The decision came even as Mr. Trump is facing controversy over his decision to impose “zero tolerance” for illegal immigration at the United States’ southwestern border, leading to politically damaging images of children being separated from their parents as families cross into the country without proper documentation.
But as Mr. Trump celebrated his travel ban victory, a federal judge in California ordered the government to stop separating children from their parents at the border and to reunite families already separated.
Late Tuesday night, the judge said that all families must be reunited within 30 days and that children under 5 must be returned to the custody of their parents within two weeks.
The judge’s order came as the president faces a second legal challenge about the family separations. Seventeen states and the District of Columbia filed a lawsuit on Tuesday in federal court seeking to stop the practice.
Mr. Trump and his advisers have long argued that presidents are given vast authority to reshape the way that the United States controls its borders. The president’s attempts to do that began with the travel ban and continues today with his demand for an end to the “catch and release” of unauthorized immigrants.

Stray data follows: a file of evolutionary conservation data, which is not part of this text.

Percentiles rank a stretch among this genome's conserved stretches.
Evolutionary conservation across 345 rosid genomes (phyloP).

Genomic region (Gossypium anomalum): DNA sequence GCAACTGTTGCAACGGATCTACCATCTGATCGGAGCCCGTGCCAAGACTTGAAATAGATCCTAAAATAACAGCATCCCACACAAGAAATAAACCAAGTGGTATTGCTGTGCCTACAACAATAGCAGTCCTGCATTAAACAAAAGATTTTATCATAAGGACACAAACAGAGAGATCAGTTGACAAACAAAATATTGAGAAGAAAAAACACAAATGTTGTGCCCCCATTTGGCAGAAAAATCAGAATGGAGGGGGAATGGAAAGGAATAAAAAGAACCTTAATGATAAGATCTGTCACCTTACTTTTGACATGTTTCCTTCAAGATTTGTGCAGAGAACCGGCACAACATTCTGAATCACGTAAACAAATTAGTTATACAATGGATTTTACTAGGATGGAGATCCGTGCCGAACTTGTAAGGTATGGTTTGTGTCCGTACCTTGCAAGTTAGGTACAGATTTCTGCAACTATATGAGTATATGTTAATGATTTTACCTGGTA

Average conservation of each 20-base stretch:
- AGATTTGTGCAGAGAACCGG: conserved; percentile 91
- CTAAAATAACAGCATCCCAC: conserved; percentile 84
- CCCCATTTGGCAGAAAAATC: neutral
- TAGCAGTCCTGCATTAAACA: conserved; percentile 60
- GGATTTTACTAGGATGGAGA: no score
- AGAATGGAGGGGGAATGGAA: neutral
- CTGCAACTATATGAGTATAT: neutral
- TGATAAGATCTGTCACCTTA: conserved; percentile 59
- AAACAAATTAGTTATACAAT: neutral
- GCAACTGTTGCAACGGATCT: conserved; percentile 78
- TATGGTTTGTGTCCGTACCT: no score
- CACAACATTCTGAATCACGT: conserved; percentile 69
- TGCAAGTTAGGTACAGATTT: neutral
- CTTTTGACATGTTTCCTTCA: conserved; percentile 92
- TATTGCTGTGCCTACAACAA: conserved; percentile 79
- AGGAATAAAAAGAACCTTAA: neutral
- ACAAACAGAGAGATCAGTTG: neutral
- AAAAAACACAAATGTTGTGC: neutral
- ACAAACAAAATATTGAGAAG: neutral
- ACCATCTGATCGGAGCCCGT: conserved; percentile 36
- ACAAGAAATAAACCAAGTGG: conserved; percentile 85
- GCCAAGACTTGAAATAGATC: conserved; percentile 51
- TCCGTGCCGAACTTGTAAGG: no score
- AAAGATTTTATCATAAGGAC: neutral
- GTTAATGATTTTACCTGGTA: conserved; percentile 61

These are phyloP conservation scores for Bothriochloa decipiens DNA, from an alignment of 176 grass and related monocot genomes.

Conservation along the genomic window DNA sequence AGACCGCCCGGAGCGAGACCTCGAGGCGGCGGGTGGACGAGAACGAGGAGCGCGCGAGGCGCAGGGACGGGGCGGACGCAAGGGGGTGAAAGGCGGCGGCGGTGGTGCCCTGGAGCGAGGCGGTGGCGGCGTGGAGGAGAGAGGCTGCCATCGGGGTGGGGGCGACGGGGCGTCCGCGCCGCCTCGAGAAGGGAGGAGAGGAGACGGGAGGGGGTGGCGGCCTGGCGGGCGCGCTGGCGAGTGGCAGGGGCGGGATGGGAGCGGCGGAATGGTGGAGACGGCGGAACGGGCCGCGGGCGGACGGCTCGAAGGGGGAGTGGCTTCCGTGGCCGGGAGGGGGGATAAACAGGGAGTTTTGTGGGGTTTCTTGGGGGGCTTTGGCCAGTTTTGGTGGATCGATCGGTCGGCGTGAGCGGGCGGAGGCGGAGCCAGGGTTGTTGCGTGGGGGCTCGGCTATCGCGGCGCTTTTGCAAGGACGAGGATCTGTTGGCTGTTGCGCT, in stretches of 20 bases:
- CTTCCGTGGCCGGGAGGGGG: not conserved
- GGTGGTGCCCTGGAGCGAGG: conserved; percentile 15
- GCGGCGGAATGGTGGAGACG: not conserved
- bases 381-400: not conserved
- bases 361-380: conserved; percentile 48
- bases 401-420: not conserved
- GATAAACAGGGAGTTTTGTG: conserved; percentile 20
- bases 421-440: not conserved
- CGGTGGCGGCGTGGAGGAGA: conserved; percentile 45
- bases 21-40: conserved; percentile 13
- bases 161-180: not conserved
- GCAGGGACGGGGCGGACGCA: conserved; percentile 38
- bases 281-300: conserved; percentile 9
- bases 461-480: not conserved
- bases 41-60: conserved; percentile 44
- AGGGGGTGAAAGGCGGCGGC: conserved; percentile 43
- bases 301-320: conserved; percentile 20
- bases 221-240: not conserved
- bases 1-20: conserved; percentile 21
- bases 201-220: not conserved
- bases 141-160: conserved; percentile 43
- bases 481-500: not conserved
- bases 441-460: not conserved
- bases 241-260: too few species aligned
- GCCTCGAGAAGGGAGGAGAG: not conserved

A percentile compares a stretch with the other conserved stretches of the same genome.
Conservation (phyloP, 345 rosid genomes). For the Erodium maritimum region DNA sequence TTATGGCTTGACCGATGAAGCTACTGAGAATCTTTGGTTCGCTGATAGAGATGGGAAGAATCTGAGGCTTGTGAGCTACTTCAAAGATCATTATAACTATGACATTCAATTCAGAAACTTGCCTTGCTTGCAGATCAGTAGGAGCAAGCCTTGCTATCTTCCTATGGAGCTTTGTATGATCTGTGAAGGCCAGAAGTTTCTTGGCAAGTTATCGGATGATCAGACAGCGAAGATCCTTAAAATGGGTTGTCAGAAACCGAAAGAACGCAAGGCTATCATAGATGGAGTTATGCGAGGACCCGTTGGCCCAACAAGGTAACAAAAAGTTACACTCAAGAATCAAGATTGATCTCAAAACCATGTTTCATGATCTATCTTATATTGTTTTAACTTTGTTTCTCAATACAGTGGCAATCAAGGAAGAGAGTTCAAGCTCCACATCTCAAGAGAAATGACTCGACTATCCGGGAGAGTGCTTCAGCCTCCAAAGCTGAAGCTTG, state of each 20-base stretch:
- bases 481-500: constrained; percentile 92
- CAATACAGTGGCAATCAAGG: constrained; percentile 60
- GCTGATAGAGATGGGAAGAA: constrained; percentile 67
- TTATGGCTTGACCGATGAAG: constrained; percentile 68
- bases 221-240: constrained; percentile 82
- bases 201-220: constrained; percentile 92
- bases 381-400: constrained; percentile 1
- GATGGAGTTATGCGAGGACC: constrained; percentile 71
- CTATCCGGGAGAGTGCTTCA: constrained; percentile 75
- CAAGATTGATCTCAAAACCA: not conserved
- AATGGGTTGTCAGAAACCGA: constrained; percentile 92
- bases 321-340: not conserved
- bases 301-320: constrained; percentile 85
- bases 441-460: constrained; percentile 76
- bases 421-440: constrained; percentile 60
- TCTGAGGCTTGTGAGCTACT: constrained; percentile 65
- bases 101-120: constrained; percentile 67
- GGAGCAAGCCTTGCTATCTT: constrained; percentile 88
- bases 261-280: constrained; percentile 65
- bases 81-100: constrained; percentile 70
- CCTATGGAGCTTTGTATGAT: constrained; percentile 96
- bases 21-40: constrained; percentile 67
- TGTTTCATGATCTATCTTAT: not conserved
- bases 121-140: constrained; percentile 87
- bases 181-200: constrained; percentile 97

In remarks on Tuesday in a meeting with lawmakers, Mr. Trump vowed to continue fighting for a wall across the southern border with Mexico — his favorite physical manifestation of the legal powers that the court says he rightly wields.
“We have to be tough and we have to be safe and we have to be secure,” he said, adding that construction of the wall “stops the drugs.”
“It stops people we don’t want to have,” the president said.
Several hundred angry protesters gathered in Washington on the court’s marble steps with signs that read, “No Ban, No Wall,” “Resist Trump’s Hate” and “Refugees Welcome!”
In New York City, about three dozen activists, government officials and concerned citizens declared at a midday news conference that the court was on the “wrong side of history.” Bitta Mostofi, the commissioner of immigrant affairs for the New York mayor’s office, called the ruling an “institutionalization of Islamophobia and racism.”